Investor influencers: how impact investors are working together for a greener future

From shareholder activism to active ownership, impact investors show that financial returns are compatible with ESG awareness


Kaisa Hietala, partner at Gaia Consulting, won her boardroom seat at ExxonMobil as the result of a campaign by activist fund Engine No 1

In May 2021, a newly formed impact investment group called Engine No. 1 persuaded ExxonMobil shareholders to vote three of its candidates onto the energy giant’s board, sending shockwaves through Big Oil and boardrooms around the world. 

To achieve this, the renegade fund – which defines its mission as creating “long-term value by harnessing the power of capitalism” – emphasised the existential risk of the climate crisis to shareholders, including large asset managers like BlackRock and Vanguard. ExxonMobil wasn’t doing enough to secure the company’s financial future in a post-carbon world, argued Engine No. 1.

It was the most striking example of shareholder activism to date. How exactly Engine No. 1 will use its equity to steer ExxonMobil towards the desired energy transition remains to be seen, but the move provides a radical reminder of the internal influence money can buy at a company – and how ethically inclined investors can make an impact through ownership.

The growth of impact investing

Impact investing describes investments that are measured according to the positive environmental and social impacts they deliver, as well as their financial returns. According to Joe Dharampal-Hornby, public affairs manager at the non-profit Impact Investing Institute, the practice is growing at a staggering rate as ESG moves beyond vague notions of ethical investment and into targeted funding with measurable impacts.

“Globally, we’ve seen the impact investment market grow exponentially over the last five years; it’s now worth more than $2tn,” he says, with potential to expand to more than 10 times this level in less than a decade. 

Impact investing isn’t just about being nice or having noble intentions, says Shami Nissan, head of responsible investment at Actis, a global emerging markets investment fund. Long-term investors have a financial responsibility to consider the environmental and social implications of their investments.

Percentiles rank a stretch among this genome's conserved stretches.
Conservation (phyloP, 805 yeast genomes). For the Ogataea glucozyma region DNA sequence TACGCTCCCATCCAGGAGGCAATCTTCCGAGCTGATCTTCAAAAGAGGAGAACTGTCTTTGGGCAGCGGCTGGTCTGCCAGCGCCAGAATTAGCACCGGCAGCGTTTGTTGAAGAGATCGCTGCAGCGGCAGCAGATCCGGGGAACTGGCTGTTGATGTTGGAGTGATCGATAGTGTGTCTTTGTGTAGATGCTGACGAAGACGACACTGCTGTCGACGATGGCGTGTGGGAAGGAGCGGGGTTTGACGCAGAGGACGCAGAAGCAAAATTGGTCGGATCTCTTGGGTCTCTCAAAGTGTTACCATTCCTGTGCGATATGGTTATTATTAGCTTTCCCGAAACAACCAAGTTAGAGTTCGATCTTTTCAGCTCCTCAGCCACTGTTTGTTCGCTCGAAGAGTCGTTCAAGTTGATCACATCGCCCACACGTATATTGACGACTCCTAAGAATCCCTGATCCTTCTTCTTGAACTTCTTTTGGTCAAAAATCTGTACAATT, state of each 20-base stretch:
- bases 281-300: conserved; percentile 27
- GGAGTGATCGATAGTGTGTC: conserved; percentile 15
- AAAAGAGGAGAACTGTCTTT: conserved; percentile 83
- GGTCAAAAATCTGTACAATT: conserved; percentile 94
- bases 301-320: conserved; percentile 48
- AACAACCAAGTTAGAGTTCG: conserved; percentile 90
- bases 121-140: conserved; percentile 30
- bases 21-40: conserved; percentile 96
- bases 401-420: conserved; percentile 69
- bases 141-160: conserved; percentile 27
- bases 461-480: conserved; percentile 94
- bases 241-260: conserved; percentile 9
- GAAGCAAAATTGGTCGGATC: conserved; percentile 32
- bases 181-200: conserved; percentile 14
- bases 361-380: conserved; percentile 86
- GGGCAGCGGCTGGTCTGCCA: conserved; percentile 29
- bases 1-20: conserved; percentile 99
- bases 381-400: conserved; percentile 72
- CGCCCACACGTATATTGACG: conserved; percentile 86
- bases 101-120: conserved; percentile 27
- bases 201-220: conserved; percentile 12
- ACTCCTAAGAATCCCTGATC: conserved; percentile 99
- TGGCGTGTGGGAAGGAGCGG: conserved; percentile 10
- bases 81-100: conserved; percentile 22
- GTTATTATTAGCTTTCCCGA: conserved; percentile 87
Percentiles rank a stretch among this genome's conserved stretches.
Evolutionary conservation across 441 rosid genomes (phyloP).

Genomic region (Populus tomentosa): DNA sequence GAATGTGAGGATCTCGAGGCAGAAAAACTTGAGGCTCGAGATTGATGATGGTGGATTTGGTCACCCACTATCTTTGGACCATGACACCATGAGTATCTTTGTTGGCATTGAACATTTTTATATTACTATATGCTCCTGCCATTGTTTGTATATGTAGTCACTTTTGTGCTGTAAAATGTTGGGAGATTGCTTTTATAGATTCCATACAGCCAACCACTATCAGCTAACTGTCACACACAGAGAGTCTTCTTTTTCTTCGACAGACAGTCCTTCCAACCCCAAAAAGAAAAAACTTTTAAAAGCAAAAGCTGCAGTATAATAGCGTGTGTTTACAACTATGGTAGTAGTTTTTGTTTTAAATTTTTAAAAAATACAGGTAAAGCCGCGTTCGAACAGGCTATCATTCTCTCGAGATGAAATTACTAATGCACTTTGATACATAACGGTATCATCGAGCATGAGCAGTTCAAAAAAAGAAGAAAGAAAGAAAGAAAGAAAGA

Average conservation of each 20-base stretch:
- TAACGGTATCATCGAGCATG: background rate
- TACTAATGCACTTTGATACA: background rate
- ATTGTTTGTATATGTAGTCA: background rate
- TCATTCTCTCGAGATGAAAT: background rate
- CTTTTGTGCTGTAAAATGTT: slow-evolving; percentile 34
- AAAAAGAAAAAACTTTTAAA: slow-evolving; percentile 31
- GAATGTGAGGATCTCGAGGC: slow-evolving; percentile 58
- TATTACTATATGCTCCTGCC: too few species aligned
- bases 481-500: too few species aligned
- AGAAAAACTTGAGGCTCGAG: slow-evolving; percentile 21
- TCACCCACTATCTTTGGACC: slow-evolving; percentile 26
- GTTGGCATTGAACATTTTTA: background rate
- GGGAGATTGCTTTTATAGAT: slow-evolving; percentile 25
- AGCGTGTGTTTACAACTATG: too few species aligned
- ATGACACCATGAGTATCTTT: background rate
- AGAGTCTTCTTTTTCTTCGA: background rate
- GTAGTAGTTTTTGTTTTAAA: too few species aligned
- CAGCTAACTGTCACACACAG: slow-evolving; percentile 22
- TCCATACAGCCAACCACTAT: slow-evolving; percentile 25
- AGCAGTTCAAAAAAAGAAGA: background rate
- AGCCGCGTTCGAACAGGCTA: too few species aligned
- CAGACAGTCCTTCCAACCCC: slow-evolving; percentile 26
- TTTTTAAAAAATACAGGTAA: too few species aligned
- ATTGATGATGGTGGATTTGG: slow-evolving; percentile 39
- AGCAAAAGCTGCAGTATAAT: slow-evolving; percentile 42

“These are matters of global urgency that impact everything. Investors who have a long-term investment horizon, such as public pension plans and sovereign wealth funds, wouldn’t be fulfilling their fiduciary responsibility if they didn’t think about the risks of climate change, for example.”

The expectations of asset owners and beneficiaries have also evolved to prioritise environmental and social impact, she notes. “We’ve seen a real sea change in what the client wants their money to achieve. Of course, they want returns, but they want impact alongside that,” Nissan says.

The ‘S’ in ESG

Environmental initiatives, especially net zero, often get top billing when it comes to impact investing. However, Dharampal-Hornby says it’s also important to consider social sustainability, recognising that “E”, “S” and “G” at an organisation are interlinked. “If we’re going to transition to a low carbon economy, and for it to be stable, we need to have that investment in reskilling and education to deal with potential unemployment and economic fallout,” he says.

To this end, the Impact Investing Institute has partnered with the Green Finance Institute and the London School of Economics and Political Science (LSE) to propose a sovereign bond called Green+ Gilt, which ties in environmental and social code benefits. “It would be the first of its kind in the world,” says Dharampal-Hornby. He has high hopes for its success: the first UK green bond, issued in September, was oversubscribed by a factor of 10.